After lunch break, he met with Josephine at the library where she already had a stack of books in front of her on the table.
“Hi. Before you sit down, could you grab me one more book I forgot to bring with me real quick?”, she told him, when he arrived.
He went to the shelf, she described to him, and looked for the book.
“Since this seems to take longer”, a voice said right next to him “, would you mind if I grab that book right in front of your nose?”
“Sure … I mean, no, I won’t”
When the boy, the voice belonged to, grabbed the book, their eyes met. His were green and looked kind. As fast as they glanced at each other, the moment was over.
“I have to run,” the boy explained. “Maybe, we see each other again here.”
“Maybe …,” Gareth whispered to himself while the boy left the library and Gareth returned to Josephine's table.
“So, what’s up?”, he emphasized his return and put the book on top of the stack. Josephine had already written the introduction and some bullet points. They agreed, that he researched things while she tried to figure out how to connect the bullet points to a speech.
The next day he was talking to Dylan, the boy from the library walked past them.
“Wonder why he’s back,” Dylan commented.
“He was here before?”
“Of course. Are you sure,” Dylan said and pointed to Gareth's head “, everything is fine in there?”
“It is. Maybe, he just looks a little different. That’s probably it,” Gareth lied.
“Some sort of unfinished business,” Dylan answered his own question and ended their conversation.
They walked down the hallway to the math class, until Dylan stopped at the bulletin board.
“Look! There’s a drama club this year again. I never understand why people like to pretend to be a character in front of an audience whose lines are scripted by someone else. But since you’re into such things, maybe you like to,” Dylan informed him.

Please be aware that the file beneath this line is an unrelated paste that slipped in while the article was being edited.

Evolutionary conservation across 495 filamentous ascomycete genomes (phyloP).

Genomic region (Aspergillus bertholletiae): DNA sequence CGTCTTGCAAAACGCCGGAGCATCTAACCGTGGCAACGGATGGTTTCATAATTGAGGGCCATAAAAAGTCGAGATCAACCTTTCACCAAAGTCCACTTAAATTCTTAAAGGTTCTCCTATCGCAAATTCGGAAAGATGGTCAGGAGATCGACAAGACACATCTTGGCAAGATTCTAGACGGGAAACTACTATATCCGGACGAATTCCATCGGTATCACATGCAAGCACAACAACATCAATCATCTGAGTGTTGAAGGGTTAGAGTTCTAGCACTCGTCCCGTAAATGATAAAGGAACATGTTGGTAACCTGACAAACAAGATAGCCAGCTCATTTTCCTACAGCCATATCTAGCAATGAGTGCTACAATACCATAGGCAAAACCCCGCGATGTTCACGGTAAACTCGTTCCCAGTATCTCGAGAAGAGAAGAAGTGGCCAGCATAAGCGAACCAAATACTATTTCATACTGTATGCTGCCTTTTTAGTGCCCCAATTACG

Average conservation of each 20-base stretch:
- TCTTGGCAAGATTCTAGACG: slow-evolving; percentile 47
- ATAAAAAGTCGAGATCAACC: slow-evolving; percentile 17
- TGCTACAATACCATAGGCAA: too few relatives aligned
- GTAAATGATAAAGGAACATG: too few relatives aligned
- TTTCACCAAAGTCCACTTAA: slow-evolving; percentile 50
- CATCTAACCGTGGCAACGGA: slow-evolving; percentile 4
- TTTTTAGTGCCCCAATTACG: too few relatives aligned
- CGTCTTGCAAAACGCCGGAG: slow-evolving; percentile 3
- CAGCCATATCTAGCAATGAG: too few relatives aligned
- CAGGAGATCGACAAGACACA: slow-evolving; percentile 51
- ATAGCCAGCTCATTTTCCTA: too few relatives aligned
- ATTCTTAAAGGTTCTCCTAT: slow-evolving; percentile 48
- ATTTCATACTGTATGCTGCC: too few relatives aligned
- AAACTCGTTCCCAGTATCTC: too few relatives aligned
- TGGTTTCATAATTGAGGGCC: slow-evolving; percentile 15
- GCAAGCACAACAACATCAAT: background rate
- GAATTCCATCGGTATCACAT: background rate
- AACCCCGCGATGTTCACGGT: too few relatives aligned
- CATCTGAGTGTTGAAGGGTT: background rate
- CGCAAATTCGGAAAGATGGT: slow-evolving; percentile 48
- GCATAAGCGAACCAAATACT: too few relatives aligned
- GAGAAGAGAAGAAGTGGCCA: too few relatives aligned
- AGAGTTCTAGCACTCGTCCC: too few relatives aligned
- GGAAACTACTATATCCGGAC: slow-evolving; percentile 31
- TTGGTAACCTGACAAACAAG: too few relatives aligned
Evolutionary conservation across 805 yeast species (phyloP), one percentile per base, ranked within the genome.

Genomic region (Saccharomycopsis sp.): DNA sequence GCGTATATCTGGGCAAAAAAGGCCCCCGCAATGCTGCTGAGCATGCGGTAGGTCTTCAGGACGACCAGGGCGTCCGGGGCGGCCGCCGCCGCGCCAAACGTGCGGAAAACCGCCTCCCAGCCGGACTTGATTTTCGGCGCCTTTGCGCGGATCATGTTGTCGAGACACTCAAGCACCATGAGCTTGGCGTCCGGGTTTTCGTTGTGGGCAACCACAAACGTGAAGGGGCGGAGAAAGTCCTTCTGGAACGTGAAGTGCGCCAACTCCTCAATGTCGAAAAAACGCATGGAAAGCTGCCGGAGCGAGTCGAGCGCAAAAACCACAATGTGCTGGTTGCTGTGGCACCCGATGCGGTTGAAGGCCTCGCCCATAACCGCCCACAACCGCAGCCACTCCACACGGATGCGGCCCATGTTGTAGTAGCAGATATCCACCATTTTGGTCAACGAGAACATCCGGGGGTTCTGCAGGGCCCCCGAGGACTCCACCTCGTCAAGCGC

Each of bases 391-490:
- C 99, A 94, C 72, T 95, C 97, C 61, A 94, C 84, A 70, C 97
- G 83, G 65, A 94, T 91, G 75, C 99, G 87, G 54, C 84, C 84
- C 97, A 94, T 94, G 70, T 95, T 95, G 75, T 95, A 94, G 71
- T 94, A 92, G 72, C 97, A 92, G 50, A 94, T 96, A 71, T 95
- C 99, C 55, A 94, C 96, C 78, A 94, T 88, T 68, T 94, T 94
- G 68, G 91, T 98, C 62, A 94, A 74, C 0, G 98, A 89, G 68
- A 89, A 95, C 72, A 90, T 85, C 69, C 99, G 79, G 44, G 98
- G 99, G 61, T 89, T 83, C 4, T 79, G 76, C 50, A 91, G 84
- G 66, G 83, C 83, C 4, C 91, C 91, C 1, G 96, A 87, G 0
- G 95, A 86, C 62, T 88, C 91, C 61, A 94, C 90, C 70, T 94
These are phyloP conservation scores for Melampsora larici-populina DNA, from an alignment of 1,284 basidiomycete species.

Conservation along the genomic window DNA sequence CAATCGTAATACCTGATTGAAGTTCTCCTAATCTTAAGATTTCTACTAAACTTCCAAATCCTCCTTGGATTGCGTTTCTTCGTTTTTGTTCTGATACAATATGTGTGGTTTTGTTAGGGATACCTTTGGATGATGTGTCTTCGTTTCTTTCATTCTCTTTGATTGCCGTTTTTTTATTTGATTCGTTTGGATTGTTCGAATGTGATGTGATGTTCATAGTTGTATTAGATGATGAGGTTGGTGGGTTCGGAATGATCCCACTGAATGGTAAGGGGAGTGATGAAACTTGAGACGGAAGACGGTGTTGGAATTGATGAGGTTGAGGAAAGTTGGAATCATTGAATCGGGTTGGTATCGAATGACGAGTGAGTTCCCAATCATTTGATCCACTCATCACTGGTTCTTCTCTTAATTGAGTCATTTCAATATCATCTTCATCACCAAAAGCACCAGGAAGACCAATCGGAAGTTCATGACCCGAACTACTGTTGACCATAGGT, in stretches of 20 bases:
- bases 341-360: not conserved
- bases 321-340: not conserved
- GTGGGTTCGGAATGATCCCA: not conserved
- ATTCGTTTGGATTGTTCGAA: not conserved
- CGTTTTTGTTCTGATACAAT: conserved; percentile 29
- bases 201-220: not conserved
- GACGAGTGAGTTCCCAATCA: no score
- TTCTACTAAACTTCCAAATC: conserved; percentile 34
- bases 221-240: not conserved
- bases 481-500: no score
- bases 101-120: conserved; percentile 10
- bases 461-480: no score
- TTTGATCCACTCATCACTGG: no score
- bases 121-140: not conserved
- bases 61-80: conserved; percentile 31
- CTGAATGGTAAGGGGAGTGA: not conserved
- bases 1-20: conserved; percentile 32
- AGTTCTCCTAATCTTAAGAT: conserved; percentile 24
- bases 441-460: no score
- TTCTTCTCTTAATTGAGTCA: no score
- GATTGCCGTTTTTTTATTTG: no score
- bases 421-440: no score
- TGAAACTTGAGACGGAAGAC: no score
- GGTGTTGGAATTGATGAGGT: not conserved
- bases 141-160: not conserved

“Why didn’t Mrs. Fetcher mention which play she chose?”
“Maybe she wanted it to be a surprise.”
“Well, makes it harder to decide …”
“Just go, you can still say ‘No’.”
The two friends continued heading to the math class. Before they reached the classroom door, Dylan looked at his phone and stopped.
“That’s hilarious!” he laughed. “Did you see this?”
“It’s Corey. You’ll see in a minute. That’s so dope!”, Dylan told him.
The moment, the bell rang, they entered the classroom. Dylan instantly pointed to a person with some makeup on and something that looked like a blouse. He suppressed the intention to ask if that was Corey and just assumed it was. Not just Gareth and Dylan were staring at their classmate—the whole class did.
“Just because Corey wears something … inappropriate. I will not cancel my class for you to continue staring at him.”, declared the teacher as bringing back the attention to the front of the classroom.
“It’s her and Stella, Mrs. Thompson,” the called mumbled.
They continued with the lesson and Stella was visibly unsatisfied with how her classmates and teacher treated her. It was like Gareth could feel that something was off. Stella raised her hand twice but Mrs. Thompson still called her by her deadname.”
The lesson was over and Mrs. Thompson tried to drown out the bell: “I’d appreciate it if you could postpone your self-expression stuff as well as the surrounding discussion to your spare time after school. Here is not the right place for newfangled experiments.” No-one wanted to be the last student in the room. When Gareth already passed Mrs. Thompson, she held him back: “Gareth, please stay a little longer—you can surely spare five minutes of your break for your grades.”
The last student left the room while his teacher continued: “Your grades in my class are on the brink of a precipice—I anticipate, you’re already aware of that. I recommend that you do a small presentation. Will you do that?”
He agreed and hurried to get to the schoolyard as well.
The first thing, he noticed, was Co… Stella in a corner with some boys. They stood in a semicircle around her; behind her were the walls of the school building. He went closer to see what the gathering was.
“A boy with paint on his cheeks—looks like a clown, doesn’t he?” Logan laughed and looked into his friends’ faces to see how good his joke was. When his friends joined in, he felt encouraged to continue.
Gareth vaguely remembered that he once was with Logan and his friends with whom he had made fun of someone together. But this time was somehow different. He didn’t know why, but he felt not only sympathy with Stella but also something else he couldn’t quite explain.
“Hey!” he shouted at them before he really thought this through and walked more confidentially towards them than he actually was.
“What are you doing?” he asked harshly.
“Talking to Corey, as you can see,” Logan replied. “Wanna join?”
“Ehm… no” All his courage was gone, and therefore he didn’t know how to react. Fortunately, the bell took that off his hands. But instead of following the other students inside, he approached Stella.